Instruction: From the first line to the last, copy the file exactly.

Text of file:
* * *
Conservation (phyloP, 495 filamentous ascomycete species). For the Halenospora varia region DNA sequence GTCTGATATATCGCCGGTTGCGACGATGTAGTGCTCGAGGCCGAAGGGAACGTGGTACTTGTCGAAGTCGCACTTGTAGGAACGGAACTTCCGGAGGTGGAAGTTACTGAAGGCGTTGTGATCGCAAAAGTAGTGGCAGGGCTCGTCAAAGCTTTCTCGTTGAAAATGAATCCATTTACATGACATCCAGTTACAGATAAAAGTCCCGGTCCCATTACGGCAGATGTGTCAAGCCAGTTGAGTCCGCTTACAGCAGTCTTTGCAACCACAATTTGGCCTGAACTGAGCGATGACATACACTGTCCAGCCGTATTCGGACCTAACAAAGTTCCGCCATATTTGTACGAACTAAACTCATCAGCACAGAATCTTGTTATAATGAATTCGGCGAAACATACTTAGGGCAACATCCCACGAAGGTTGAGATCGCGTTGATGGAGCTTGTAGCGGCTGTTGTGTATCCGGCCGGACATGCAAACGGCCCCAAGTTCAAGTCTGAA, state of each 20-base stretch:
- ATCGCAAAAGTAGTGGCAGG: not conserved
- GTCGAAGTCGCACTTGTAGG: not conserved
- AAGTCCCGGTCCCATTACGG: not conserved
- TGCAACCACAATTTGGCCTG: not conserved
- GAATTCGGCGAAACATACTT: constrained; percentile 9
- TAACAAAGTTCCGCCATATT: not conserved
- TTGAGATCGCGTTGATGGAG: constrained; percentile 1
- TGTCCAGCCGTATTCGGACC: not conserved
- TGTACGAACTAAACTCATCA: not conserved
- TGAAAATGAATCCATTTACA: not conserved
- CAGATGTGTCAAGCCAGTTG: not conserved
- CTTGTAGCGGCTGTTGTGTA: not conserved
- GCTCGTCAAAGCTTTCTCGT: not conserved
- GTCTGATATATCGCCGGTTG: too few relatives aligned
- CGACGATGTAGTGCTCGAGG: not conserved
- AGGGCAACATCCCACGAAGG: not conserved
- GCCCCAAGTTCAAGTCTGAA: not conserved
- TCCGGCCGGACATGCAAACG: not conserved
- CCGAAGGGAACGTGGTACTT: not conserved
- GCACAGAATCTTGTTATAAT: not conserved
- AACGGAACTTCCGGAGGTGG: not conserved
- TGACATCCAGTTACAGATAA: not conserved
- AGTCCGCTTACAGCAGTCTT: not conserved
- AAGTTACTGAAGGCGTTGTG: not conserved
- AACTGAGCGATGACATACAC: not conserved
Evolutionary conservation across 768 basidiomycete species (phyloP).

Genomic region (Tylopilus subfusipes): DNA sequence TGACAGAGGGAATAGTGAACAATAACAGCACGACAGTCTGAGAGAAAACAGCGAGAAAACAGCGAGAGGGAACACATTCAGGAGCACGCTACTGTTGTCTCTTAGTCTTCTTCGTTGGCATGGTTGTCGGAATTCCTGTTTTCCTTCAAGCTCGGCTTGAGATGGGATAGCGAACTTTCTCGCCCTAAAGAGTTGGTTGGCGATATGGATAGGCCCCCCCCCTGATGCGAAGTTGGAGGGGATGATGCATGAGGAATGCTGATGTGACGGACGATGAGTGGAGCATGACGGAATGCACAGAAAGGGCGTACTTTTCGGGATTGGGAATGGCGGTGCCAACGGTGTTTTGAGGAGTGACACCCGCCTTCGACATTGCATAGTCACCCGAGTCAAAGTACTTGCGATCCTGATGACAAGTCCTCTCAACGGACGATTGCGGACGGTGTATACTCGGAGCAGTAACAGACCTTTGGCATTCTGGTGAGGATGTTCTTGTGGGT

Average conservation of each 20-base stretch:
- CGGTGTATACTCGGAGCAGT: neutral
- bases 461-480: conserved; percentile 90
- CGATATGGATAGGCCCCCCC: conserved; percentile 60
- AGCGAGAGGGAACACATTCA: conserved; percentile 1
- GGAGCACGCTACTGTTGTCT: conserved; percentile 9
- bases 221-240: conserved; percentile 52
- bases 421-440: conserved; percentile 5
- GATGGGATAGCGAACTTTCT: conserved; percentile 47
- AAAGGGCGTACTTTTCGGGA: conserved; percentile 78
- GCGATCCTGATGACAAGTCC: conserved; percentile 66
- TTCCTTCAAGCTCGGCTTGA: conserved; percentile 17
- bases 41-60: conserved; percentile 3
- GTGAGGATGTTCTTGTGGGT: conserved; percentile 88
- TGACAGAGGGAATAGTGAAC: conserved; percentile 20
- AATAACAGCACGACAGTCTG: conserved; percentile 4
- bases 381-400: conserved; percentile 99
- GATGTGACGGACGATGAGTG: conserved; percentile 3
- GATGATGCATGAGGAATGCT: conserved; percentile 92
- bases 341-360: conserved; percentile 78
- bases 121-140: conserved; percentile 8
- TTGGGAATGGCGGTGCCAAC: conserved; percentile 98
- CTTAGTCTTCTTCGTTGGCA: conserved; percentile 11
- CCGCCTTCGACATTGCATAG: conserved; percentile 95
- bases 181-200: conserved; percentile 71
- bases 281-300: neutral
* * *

Conservation (phyloP, 495 filamentous ascomycete species). For the Halenospora varia region DNA sequence GTCTGATATATCGCCGGTTGCGACGATGTAGTGCTCGAGGCCGAAGGGAACGTGGTACTTGTCGAAGTCGCACTTGTAGGAACGGAACTTCCGGAGGTGGAAGTTACTGAAGGCGTTGTGATCGCAAAAGTAGTGGCAGGGCTCGTCAAAGCTTTCTCGTTGAAAATGAATCCATTTACATGACATCCAGTTACAGATAAAAGTCCCGGTCCCATTACGGCAGATGTGTCAAGCCAGTTGAGTCCGCTTACAGCAGTCTTTGCAACCACAATTTGGCCTGAACTGAGCGATGACATACACTGTCCAGCCGTATTCGGACCTAACAAAGTTCCGCCATATTTGTACGAACTAAACTCATCAGCACAGAATCTTGTTATAATGAATTCGGCGAAACATACTTAGGGCAACATCCCACGAAGGTTGAGATCGCGTTGATGGAGCTTGTAGCGGCTGTTGTGTATCCGGCCGGACATGCAAACGGCCCCAAGTTCAAGTCTGAA, state of each 20-base stretch:
- ATCGCAAAAGTAGTGGCAGG: not conserved
- GTCGAAGTCGCACTTGTAGG: not conserved
- AAGTCCCGGTCCCATTACGG: not conserved
- TGCAACCACAATTTGGCCTG: not conserved
- GAATTCGGCGAAACATACTT: constrained; percentile 9
- TAACAAAGTTCCGCCATATT: not conserved
- TTGAGATCGCGTTGATGGAG: constrained; percentile 1
- TGTCCAGCCGTATTCGGACC: not conserved
- TGTACGAACTAAACTCATCA: not conserved
- TGAAAATGAATCCATTTACA: not conserved
- CAGATGTGTCAAGCCAGTTG: not conserved
- CTTGTAGCGGCTGTTGTGTA: not conserved
- GCTCGTCAAAGCTTTCTCGT: not conserved
- GTCTGATATATCGCCGGTTG: too few relatives aligned
- CGACGATGTAGTGCTCGAGG: not conserved
- AGGGCAACATCCCACGAAGG: not conserved
- GCCCCAAGTTCAAGTCTGAA: not conserved
- TCCGGCCGGACATGCAAACG: not conserved
- CCGAAGGGAACGTGGTACTT: not conserved
- GCACAGAATCTTGTTATAAT: not conserved
- AACGGAACTTCCGGAGGTGG: not conserved
- TGACATCCAGTTACAGATAA: not conserved
- AGTCCGCTTACAGCAGTCTT: not conserved
- AAGTTACTGAAGGCGTTGTG: not conserved
- AACTGAGCGATGACATACAC: not conserved
Evolutionary conservation across 768 basidiomycete species (phyloP).

Genomic region (Tylopilus subfusipes): DNA sequence TGACAGAGGGAATAGTGAACAATAACAGCACGACAGTCTGAGAGAAAACAGCGAGAAAACAGCGAGAGGGAACACATTCAGGAGCACGCTACTGTTGTCTCTTAGTCTTCTTCGTTGGCATGGTTGTCGGAATTCCTGTTTTCCTTCAAGCTCGGCTTGAGATGGGATAGCGAACTTTCTCGCCCTAAAGAGTTGGTTGGCGATATGGATAGGCCCCCCCCCTGATGCGAAGTTGGAGGGGATGATGCATGAGGAATGCTGATGTGACGGACGATGAGTGGAGCATGACGGAATGCACAGAAAGGGCGTACTTTTCGGGATTGGGAATGGCGGTGCCAACGGTGTTTTGAGGAGTGACACCCGCCTTCGACATTGCATAGTCACCCGAGTCAAAGTACTTGCGATCCTGATGACAAGTCCTCTCAACGGACGATTGCGGACGGTGTATACTCGGAGCAGTAACAGACCTTTGGCATTCTGGTGAGGATGTTCTTGTGGGT

Average conservation of each 20-base stretch:
- CGGTGTATACTCGGAGCAGT: neutral
- bases 461-480: conserved; percentile 90
- CGATATGGATAGGCCCCCCC: conserved; percentile 60
- AGCGAGAGGGAACACATTCA: conserved; percentile 1
- GGAGCACGCTACTGTTGTCT: conserved; percentile 9
- bases 221-240: conserved; percentile 52
- bases 421-440: conserved; percentile 5
- GATGGGATAGCGAACTTTCT: conserved; percentile 47
- AAAGGGCGTACTTTTCGGGA: conserved; percentile 78
- GCGATCCTGATGACAAGTCC: conserved; percentile 66
- TTCCTTCAAGCTCGGCTTGA: conserved; percentile 17
- bases 41-60: conserved; percentile 3
- GTGAGGATGTTCTTGTGGGT: conserved; percentile 88
- TGACAGAGGGAATAGTGAAC: conserved; percentile 20
- AATAACAGCACGACAGTCTG: conserved; percentile 4
- bases 381-400: conserved; percentile 99
- GATGTGACGGACGATGAGTG: conserved; percentile 3
- GATGATGCATGAGGAATGCT: conserved; percentile 92
- bases 341-360: conserved; percentile 78
- bases 121-140: conserved; percentile 8
- TTGGGAATGGCGGTGCCAAC: conserved; percentile 98
- CTTAGTCTTCTTCGTTGGCA: conserved; percentile 11
- CCGCCTTCGACATTGCATAG: conserved; percentile 95
- bases 181-200: conserved; percentile 71
- bases 281-300: neutral